Kümler, Iben; Stenvang, Jan; Moreira, José;

    2015-01-01

    Despite the advances that have taken place in the past decade, including the development of novel molecular targeted agents, cytotoxic chemotherapy remains the mainstay of cancer treatment. In breast cancer, anthracyclines and taxanes are the two main chemotherapeutic options used on a routine...

  5. DNA methylation markers for breast cancer prognosis

    OpenAIRE

    Dedeurwaerder, Sarah; Fuks, François

    2012-01-01

    Currently, most of the prognostic and predictive gene expression signatures emerging for breast cancer concern the tumor component. In Dedeurwaerder et al. we show that DNA methylation profiling of breast tumors is a particularly sensitive means of capturing features of the immune component of breast tumors. Most importantly, correlation is observed between T-cell marker genes and breast cancer clinical outcome.

  6. Lung cancer after treatment for breast cancer.

    Science.gov (United States)

    Lorigan, Paul; Califano, Raffaele; Faivre-Finn, Corinne; Howell, Anthony; Thatcher, Nick

    2010-12-01

    Breast cancer is the most common cancer in women, and the second most common cause of cancer death after lung cancer. Improvements in the outcome of breast cancer mean that more patients are living longer and are, therefore, at risk of developing a second malignancy. The aim of this review is to present the current understanding of the risk of lung cancer arising in patients previously treated for early stage breast cancer. We review data on the effect of treatment factors (ie, surgery type, radiotherapy technique, and adjuvant chemotherapy) and patient factors (ie, age and smoking) on the risk of developing a subsequent lung cancer. The evidence suggests that older radiotherapy techniques were associated with a substantially increased risk of developing lung cancer in the ipsilateral lung, but there is no clear evidence of an increased risk with modern techniques. Smoking is an important risk factor, and increases the risk of lung cancer in those receiving radiotherapy. Adjuvant chemotherapy is not significantly associated with an increased risk. The risk of developing lung cancer increases with time elapsed since treatment, but any effect of age at treatment is unclear.

  7. Aromatase Inhibitors and Other Compounds for Lowering Breast Cancer Risk

    Science.gov (United States)

    ... Cancer? Breast Cancer Colon/Rectum Cancer Lung Cancer Prostate Cancer Skin Cancer Show All Cancer Types News and Features Cancer Glossary ACS Bookstore Cancer Information Cancer Basics Cancer Prevention & Detection Signs & Symptoms of Cancer Treatments & Side Effects ...

  8. THERAPEUTIC OPTIONS FOR BREAST CANCER

    Directory of Open Access Journals (Sweden)

    Milena Georgescu

    2011-12-01

    Full Text Available Breast cancer remains a major public health problem, being the second cause of cancer death in women. There is a marked tendency to restrict the extension of surgical gesture, which directly leads to two different attitudes: radical surgery and conservative surgery, to which, at least in our country, there are still some delays. Prospective and retrospective studies have shown that, in 20 years, conservative and radical therapy had about the same rate of survival and disease-free interval, at least for stage I and II breast cancer, the only real counterargument against conservative surgery being that, in principle, the higher rate of recurrence local constraint can be solved by postoperative radiotherapy. Finally, the survival rate is the main parameter of evaluation, assessing the effectiveness of the treatment in breast cancer, and in all its other forms.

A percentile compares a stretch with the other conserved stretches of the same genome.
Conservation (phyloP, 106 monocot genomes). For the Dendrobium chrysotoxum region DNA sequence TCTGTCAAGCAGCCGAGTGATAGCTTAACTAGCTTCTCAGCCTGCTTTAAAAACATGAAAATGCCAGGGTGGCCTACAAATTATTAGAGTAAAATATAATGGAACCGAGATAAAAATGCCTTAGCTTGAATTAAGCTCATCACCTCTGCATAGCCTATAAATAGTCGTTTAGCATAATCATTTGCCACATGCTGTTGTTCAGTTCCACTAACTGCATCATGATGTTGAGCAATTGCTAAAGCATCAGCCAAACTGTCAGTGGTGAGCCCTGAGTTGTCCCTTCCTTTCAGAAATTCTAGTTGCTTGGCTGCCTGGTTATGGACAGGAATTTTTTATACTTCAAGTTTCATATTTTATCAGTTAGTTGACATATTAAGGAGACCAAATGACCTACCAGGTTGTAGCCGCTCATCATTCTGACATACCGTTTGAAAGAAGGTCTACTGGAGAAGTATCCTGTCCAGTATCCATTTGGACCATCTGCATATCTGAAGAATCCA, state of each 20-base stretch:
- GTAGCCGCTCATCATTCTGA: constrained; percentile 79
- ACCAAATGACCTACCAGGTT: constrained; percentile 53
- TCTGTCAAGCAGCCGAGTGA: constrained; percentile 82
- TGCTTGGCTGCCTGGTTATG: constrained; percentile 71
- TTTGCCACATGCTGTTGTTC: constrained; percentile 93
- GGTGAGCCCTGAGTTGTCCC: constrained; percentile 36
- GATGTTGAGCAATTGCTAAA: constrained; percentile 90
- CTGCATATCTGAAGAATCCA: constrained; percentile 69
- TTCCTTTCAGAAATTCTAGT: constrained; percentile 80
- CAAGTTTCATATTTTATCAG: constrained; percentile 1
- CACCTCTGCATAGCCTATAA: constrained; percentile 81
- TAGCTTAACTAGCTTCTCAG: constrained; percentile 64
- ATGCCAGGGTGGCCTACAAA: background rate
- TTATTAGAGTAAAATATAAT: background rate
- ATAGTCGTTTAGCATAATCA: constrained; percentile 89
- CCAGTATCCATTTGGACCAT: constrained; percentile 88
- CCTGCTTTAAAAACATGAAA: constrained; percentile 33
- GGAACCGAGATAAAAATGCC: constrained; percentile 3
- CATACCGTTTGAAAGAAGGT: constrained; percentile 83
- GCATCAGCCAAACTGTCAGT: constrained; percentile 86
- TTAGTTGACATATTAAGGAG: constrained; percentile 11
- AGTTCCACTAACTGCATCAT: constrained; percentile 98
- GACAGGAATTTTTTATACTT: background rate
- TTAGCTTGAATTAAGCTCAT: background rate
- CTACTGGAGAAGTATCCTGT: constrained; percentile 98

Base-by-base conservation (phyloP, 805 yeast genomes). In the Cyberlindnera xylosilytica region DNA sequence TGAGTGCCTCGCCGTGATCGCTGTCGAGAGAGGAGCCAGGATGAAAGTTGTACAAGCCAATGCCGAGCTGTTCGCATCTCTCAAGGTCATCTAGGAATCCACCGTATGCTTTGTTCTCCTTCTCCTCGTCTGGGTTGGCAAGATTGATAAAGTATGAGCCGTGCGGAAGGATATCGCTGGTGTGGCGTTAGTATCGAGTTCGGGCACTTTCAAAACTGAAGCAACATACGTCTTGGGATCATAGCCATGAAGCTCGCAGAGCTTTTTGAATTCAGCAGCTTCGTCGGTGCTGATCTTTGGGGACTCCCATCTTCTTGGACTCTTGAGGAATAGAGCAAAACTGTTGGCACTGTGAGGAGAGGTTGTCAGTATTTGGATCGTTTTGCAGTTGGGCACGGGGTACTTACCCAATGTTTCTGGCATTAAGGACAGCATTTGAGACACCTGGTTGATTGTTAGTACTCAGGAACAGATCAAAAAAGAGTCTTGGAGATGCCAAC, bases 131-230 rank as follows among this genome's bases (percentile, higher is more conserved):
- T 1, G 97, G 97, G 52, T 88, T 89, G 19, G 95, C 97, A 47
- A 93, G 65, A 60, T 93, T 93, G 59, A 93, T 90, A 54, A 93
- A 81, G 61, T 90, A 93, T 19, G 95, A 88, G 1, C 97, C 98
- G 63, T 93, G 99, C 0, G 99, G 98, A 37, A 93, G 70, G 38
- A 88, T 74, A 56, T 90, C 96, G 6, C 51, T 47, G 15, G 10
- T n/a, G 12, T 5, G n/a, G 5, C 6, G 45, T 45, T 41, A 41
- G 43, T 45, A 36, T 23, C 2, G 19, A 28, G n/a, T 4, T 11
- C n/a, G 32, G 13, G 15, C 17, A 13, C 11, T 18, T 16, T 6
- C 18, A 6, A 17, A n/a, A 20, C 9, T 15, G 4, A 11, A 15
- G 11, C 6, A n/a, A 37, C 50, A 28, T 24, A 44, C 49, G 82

9. Breast Cancer and the Environment Research Program

    Science.gov (United States)

    The Breast Cancer and the Environment Research Program supports a multidisciplinary network of scientists, clinicians, and community partners to examine the effects of environmental exposures that may predispose a woman to breast cancer throughout her life.

  10. Do We Know What Causes Breast Cancer?

    Science.gov (United States)

    ... Next Topic Can breast cancer be prevented? Do we know what causes breast cancer? Many risk factors ... Genes have instructions for how our cells function. We usually look like our parents because they are ...

  11. Breast Cancer Prevention and Early Detection

    Science.gov (United States)

    ... saved articles window. My Saved Articles » My ACS » Breast Cancer Prevention and Early Detection Download Printable Version [PDF] » ( ... the factors that may affect your risk for breast cancer, and find out what you can do to ...

  12. ENVIRONMENTAL FACTORS AFFECTING BREAST CANCER SUSCEPTIBILITY

    Science.gov (United States)

    Environmental Factors Affecting Breast Cancer SusceptibilitySuzanne. E. FentonUS EPA, ORD, MD-67 NHEERL, Reproductive Toxicology Division, Research Triangle Park, NC 27711.Breast cancer is still the most common malignancy afflicting women in the Western world. Alt...

  13. Hormone Therapy for Breast Cancer in Men

    Science.gov (United States)

    ... Topic Targeted therapy for breast cancer in men Hormone therapy for breast cancer in men Hormone therapy ... fatigue, and pain at the injection site. Luteinizing hormone-releasing hormone (LHRH) analogs and anti-androgens LHRH ...

  14. Why Breast Cancer Survivors Should Exercise

    Science.gov (United States)

    ... fullstory_159781.html Why Breast Cancer Survivors Should Exercise Moderate physical activity can ease stress that impairs ... to memory problems among breast cancer survivors, but exercise can help, according to new research. "We found ...